Hand, Hand, Fingers, Thumb: classic kids' book about drumming beatnik monkeys

One of the coolest things about being a Dad is getting the chance to pass on the books I loved as a kid to my daughter. I was bummed to discover that my favorite larval maker book, Why I Built the Boogle House, was long out of print and not suited to review here (though I do have my much-loved copy for the kid!), but that sorrow was dispelled by my discovery of a pocket-sized board-book edition of Al Perkins and Eric Gurney's 1969 classic, Hand, Hand, Fingers, Thumb.

Hand, Hand, Fingers, Thumb is a great, rhythmic poem about monkeys playing drums, with an infectious, earwormy refrain: "Dum ditty dum ditty dum dum dum." It opens with one monkey drumming on his drum with one thumb, and progresses until "millions of monkeys" are drumming on drums (dum ditty dum ditty dum dum dum).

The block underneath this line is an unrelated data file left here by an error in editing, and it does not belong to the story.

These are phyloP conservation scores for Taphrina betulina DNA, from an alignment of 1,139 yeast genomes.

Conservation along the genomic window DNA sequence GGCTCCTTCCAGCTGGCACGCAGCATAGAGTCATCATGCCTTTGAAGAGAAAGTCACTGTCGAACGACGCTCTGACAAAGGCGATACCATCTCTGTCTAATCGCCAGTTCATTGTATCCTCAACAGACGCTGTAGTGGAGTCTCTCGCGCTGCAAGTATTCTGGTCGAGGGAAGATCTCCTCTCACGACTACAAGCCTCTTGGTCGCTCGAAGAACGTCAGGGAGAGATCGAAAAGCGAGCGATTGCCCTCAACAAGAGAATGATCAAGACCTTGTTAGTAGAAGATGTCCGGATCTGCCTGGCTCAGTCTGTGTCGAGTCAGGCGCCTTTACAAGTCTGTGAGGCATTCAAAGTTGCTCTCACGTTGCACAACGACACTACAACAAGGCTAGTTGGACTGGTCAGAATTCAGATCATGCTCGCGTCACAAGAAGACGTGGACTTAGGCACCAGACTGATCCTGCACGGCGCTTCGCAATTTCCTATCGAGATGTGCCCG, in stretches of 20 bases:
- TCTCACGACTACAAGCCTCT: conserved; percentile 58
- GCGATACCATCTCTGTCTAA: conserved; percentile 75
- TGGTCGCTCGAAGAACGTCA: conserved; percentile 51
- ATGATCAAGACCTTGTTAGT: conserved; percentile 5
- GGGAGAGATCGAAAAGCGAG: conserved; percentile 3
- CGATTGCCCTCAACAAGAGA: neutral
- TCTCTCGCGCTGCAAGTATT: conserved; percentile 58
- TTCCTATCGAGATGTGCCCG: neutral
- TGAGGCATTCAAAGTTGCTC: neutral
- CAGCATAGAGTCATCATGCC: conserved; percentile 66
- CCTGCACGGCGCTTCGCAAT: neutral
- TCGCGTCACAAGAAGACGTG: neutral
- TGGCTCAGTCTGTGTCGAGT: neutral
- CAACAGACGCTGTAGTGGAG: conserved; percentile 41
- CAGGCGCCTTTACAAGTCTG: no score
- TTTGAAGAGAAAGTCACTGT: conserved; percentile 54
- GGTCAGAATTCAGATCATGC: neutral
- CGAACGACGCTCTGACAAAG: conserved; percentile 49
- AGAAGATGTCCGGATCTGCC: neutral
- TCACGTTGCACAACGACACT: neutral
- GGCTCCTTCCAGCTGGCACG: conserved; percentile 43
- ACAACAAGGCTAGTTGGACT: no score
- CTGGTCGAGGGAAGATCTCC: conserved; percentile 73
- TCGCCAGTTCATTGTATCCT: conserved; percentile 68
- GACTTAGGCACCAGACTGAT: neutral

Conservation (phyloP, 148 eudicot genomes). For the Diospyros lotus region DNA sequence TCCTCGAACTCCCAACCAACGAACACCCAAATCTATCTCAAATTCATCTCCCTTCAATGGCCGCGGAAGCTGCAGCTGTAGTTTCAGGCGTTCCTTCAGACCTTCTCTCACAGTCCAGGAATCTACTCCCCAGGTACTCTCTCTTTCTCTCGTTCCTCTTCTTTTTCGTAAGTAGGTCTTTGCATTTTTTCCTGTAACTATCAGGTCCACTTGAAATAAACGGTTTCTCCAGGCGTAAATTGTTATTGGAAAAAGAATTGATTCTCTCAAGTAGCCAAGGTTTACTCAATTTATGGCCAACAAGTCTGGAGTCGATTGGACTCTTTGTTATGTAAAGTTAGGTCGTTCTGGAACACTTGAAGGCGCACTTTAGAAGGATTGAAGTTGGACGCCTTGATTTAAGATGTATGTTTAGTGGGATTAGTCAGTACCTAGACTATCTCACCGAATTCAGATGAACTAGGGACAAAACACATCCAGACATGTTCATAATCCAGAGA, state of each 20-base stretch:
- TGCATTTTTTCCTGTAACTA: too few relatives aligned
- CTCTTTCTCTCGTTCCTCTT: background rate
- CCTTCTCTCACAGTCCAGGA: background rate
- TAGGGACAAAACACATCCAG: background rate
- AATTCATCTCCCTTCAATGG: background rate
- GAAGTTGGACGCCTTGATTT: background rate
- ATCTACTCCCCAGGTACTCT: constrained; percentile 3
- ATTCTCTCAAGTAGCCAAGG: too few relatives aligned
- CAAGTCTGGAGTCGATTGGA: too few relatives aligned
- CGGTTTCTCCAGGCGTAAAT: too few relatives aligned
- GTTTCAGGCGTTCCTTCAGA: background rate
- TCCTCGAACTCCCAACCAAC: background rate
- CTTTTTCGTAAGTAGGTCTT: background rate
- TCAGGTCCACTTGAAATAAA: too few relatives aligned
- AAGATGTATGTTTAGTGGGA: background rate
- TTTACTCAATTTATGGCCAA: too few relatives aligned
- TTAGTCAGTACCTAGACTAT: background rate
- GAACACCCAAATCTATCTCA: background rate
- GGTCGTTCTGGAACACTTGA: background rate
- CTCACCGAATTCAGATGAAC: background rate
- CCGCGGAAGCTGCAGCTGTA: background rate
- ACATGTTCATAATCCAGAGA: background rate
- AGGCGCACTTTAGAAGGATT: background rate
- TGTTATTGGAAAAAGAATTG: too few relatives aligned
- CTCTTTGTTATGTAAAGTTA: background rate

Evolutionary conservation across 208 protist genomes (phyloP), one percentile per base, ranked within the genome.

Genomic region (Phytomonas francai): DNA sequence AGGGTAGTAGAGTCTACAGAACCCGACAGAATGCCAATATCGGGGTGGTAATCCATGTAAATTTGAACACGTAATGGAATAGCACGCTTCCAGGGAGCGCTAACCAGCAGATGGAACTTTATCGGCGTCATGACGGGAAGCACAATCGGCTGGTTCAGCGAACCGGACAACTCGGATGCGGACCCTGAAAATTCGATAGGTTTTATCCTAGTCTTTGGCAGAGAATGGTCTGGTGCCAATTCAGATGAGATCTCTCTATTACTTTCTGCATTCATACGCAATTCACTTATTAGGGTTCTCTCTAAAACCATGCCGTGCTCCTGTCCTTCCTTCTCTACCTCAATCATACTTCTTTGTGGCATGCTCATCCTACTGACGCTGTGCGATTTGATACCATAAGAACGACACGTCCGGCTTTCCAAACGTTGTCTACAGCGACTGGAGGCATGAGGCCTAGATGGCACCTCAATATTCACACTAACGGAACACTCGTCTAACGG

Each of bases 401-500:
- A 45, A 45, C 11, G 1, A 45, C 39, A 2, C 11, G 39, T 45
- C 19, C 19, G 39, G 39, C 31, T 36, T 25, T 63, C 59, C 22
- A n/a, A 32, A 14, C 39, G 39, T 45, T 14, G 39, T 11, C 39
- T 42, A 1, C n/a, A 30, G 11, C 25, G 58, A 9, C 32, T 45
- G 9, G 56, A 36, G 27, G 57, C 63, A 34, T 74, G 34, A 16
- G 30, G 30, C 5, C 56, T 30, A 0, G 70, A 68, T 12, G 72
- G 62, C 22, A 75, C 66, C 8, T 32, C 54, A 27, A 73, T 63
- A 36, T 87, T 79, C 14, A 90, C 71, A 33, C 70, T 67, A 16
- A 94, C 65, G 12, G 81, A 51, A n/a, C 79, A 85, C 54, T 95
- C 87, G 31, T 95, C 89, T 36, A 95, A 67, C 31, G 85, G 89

It's not (just) the refrain that makes this book so great — it's the monkeys. Illustrator Eric Gurney's drumming monkeys are a motley collection of comic beatnik simians, sporting sweater-vests, giant muttonchops, goatees, and big golden rings. Each one bears an expression of such incredible cool and mischief that I could look at them all day.

I'm clearly not the only one. When Poesy wakes up every morning, I go into her room and change her diaper and say, "Did you have a nice sleep, Poesy? What did you dream about?" Every morning this week, she's said the same thing: "Monkeys drumming on drums!"

The pocket-sized edition is great for trips, and the rhythm is a perfect distraction for grumpy car-rides, impatient restaurant meals, and interminable waits for the bus. And unlike many of the kids' books and videos that Poesy wants to play 200 times in a row, I don't get tired of this one, either.

Hand, Hand, Fingers, Thumb